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Puritanical religious authorities tried to stamp out traditional Tahitian dancing in an earlier era, but according to one website devoted to the subject, ori Tahiti, Tahitian dance, is making a strong comeback. It is, as the website says, “a typical expression of the Polynesian soul.”

Screen capture of a scene of Tahitian dance from the video “Ori Tahiti Nui Solo Competition 2012 (Vaikea Vivish)”

Screen capture of a scene of Tahitian dance from the video “Ori Tahiti Nui Solo Competition 2012 (Vaikea Vivish)” (Video by Sulo Bulut on YouTube, Creative Commons license)

The website, TahitiDanceOnline.com, published a post on December 23, 2015, by someone named Tana, who wrote that dance is an extremely important expression of Tahitian society and culture. Tahitians dance for fun, for sport, for passion, for seduction, and for the simple pleasure of belonging to a group. They dance simply because they are Tahitians, Tana wrote—it is a way of expressing their sense of themselves.

Last week, French Polynesia’s major daily newspaper, La Dépêche de Tahiti, published a story about a dance program in some schools that is attempting to preserve and help revive this important Tahitian cultural symbol.

The ori Tahiti program is flourishing in the schools in the Tairapu area, the peninsula called Tahiti Iti that sticks out to the southeast of the main island. The program, started at the end of February by a dance school, has been developed in seven elementary schools located both in Taravao, a community on the isthmus connecting the peninsula to the larger part of the island, and on the rest of Tahiti Iti.

Called “‘A’ ori na mai,” the program is supported by a local association, local officials, and the Conservatoire artistique de la Polynésie française. Fourteen experts are training 184 students in the participating schools. The students are spending two hours per week in the training, which will last until June.

Tautira, on the coast of Tahiti Iti 16 km. east of Taravao

Tautira, on the coast of Tahiti Iti 16 km. east of Taravao (Photo in the Wikimedia Commons, Creative Commons license)

The newspaper quoted one of the coordinators of the program at a school in Tautira as saying that, while dancing is fun for the children, the gestures associated with the traditional Tahitian dance also have many meanings. It is important as a “part of our cultural heritage (partie de notre patrimoine culturel),” the individual said.

The other coordinator in the Tautira school indicated that dancing is an integral part of its overall educational strategies. Lavaina Teuira, teacher and facilitator for Polynesian culture and languages for the school district, told the paper, in the wording of a Google translation, “the theme of this learning, it is the culture.” She added, “Dance allows [us] to link with the language and learn vocabulary in a different way, focusing on the origin and meaning of words…”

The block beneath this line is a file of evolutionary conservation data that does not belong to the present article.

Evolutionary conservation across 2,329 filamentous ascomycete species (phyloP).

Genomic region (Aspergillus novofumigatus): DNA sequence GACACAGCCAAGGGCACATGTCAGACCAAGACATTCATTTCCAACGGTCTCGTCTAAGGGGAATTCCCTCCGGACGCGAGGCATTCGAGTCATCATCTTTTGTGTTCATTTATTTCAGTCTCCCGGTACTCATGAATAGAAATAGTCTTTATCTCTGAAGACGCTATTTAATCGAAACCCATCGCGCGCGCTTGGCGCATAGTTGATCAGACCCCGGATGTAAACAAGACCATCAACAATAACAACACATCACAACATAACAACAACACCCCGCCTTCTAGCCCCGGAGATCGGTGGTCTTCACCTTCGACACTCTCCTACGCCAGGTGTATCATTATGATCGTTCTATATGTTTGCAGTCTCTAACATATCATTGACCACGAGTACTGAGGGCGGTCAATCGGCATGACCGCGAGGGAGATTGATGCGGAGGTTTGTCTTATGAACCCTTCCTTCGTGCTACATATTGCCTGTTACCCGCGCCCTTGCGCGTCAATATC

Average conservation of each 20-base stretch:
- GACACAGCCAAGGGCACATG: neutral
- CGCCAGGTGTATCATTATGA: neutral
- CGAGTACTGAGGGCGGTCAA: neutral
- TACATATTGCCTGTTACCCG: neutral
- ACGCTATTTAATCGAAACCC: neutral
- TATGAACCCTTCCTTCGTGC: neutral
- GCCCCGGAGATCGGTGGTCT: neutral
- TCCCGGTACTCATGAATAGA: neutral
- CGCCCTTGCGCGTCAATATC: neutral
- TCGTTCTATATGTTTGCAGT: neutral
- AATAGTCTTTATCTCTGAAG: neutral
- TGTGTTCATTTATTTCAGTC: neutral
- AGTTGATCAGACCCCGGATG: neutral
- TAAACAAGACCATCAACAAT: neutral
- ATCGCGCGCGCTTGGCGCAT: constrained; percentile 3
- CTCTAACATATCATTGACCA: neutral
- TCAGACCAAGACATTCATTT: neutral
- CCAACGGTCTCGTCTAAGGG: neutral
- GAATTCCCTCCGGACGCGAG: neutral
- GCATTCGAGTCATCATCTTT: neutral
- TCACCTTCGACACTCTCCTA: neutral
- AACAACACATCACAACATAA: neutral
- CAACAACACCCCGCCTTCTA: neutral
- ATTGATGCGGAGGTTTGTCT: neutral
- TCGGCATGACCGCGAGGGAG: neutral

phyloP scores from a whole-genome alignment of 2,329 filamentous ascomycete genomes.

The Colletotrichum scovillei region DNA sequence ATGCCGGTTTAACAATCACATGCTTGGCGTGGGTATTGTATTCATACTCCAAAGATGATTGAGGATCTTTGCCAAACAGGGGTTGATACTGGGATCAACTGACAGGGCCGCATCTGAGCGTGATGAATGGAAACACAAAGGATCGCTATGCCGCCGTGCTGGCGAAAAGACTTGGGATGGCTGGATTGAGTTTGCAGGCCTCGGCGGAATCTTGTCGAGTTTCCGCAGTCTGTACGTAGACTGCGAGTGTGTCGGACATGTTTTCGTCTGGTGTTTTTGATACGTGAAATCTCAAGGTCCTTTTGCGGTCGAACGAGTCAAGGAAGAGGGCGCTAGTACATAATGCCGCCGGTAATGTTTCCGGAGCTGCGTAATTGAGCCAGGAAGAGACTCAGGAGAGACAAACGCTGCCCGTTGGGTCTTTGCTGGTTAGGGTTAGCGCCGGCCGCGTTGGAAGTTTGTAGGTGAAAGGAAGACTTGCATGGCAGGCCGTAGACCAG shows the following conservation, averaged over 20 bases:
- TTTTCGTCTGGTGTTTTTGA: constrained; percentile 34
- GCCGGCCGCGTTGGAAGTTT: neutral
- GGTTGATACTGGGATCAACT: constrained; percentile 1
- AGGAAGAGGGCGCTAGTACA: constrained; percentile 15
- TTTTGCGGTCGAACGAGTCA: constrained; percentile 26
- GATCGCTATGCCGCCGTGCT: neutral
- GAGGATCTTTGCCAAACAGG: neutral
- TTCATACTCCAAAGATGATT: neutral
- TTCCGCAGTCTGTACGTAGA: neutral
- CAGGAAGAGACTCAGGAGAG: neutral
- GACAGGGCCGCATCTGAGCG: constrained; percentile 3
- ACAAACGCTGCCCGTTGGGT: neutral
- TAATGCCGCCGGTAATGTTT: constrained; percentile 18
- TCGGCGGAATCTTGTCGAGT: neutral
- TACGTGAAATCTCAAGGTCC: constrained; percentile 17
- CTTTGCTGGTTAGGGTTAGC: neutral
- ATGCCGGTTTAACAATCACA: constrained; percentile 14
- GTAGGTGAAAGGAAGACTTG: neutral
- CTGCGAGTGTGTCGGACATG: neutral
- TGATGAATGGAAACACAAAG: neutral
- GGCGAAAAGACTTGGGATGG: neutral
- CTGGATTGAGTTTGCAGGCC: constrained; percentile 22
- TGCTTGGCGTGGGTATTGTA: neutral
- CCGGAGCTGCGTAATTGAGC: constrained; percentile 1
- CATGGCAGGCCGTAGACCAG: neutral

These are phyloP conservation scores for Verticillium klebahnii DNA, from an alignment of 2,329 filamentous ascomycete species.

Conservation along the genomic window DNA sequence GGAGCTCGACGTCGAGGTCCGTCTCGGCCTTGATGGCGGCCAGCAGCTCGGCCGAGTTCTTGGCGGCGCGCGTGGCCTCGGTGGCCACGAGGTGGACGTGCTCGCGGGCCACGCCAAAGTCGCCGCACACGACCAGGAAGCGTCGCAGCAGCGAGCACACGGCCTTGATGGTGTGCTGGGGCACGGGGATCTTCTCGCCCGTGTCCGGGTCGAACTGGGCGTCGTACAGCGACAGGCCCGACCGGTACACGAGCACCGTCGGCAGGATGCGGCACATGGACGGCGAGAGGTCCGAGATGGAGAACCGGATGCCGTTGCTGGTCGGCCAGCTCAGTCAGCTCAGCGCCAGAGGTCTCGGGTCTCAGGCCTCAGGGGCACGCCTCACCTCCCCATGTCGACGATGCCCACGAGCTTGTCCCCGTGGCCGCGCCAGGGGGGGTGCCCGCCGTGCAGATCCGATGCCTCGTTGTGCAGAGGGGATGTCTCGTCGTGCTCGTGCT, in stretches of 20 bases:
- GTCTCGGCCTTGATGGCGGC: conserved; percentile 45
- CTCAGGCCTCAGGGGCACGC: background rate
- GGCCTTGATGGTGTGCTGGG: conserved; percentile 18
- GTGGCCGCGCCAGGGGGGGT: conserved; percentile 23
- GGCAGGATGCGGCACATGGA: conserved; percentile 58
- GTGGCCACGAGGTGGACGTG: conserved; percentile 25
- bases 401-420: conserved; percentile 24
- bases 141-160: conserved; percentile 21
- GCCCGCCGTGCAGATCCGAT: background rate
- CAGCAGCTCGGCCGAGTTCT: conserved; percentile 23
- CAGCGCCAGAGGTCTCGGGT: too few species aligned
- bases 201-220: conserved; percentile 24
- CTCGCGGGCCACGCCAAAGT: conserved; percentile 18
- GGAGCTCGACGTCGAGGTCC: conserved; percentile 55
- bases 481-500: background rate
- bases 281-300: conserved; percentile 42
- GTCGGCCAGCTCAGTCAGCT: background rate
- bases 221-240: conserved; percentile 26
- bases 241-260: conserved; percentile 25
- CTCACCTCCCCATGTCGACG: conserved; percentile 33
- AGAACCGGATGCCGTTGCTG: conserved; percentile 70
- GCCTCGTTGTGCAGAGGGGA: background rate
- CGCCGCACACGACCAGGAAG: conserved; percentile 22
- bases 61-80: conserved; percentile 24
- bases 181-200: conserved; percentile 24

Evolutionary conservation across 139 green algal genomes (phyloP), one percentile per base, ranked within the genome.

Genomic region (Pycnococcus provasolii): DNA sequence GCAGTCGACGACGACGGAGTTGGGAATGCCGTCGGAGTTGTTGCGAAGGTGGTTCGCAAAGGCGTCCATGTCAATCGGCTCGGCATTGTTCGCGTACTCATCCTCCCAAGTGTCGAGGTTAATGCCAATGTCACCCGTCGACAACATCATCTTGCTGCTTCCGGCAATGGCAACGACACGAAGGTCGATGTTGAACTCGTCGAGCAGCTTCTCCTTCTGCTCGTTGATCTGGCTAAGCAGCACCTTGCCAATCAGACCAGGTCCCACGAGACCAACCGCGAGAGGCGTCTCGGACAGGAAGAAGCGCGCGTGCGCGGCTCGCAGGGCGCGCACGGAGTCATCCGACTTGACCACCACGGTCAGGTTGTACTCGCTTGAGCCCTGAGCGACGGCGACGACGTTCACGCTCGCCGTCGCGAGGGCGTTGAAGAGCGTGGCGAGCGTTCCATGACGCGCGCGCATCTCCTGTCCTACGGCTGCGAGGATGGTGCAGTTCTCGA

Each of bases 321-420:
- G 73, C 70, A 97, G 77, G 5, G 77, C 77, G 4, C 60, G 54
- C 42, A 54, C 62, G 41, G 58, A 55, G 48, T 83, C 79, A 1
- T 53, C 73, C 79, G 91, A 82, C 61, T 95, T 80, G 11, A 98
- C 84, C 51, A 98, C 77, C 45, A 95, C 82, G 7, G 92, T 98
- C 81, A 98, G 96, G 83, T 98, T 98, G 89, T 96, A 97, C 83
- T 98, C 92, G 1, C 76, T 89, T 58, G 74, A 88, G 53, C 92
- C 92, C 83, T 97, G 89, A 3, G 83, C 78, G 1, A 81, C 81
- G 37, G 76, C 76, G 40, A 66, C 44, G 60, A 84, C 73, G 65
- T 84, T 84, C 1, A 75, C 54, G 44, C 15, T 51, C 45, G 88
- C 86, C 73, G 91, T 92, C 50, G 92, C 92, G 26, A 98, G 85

The organizers of the program, particularly the choreographer who is running it, are seeking the support of everyone living on the peninsula, particularly the parents of the children involved. After only a month of operation so far, the program already appears to be growing successfully, at least as measured by the interest of the students, who seem motivated to learn more.

A representative of the Toerefau School in the village of Toahotu said that working with the kids is “super rewarding (super enrichissant).” A performance of Tahitian dance by the participating school students will be held on June 11 at l’Institut de la jeunesse et des sports de Polynésie française, adjacent to the high school in Taravao.

Screen capture of a scene of Tahitian dance from the video “Ho'ike 2015 Pupu Ori: Tahiti Tamure Tahitian Exhibition”

Screen capture of a scene of Tahitian dance from the video “Ho’ike 2015 Pupu Ori: Tahiti Tamure Tahitian Exhibition” (video by Jessica Sio’ualofalesina on YouTube, Creative Commons license)

Robert I. Levy, in his path-breaking book (1973) on the Tahitians and their peacefulness, commented on how the “long shadow of the Puritan position on games and amusements still falls on Piri and other rural villages (p.23-24).” He described how some traditional dances were preserved only because yearly festivals, fostered by the government, helped to keep them alive. He might be surprised to witness the renaissance of traditional dance in rural areas of the Society Islands today.

Interest in preserving traditional Polynesian cultures is not limited to Tahiti. The current issue of the new journal IK: Other Ways of Knowing (vol. 1, no.2) features two articles on other Polynesian societies and the importance of dance and music to them: Sarah Watts, “Hula as a Way of Knowing,” p.123-131, and Ann C. Clements, “Maori Waiata (Music): Re-Writing and Re-righting the Indigenous Experience,” p.132-149. The issue is freely available on the Internet.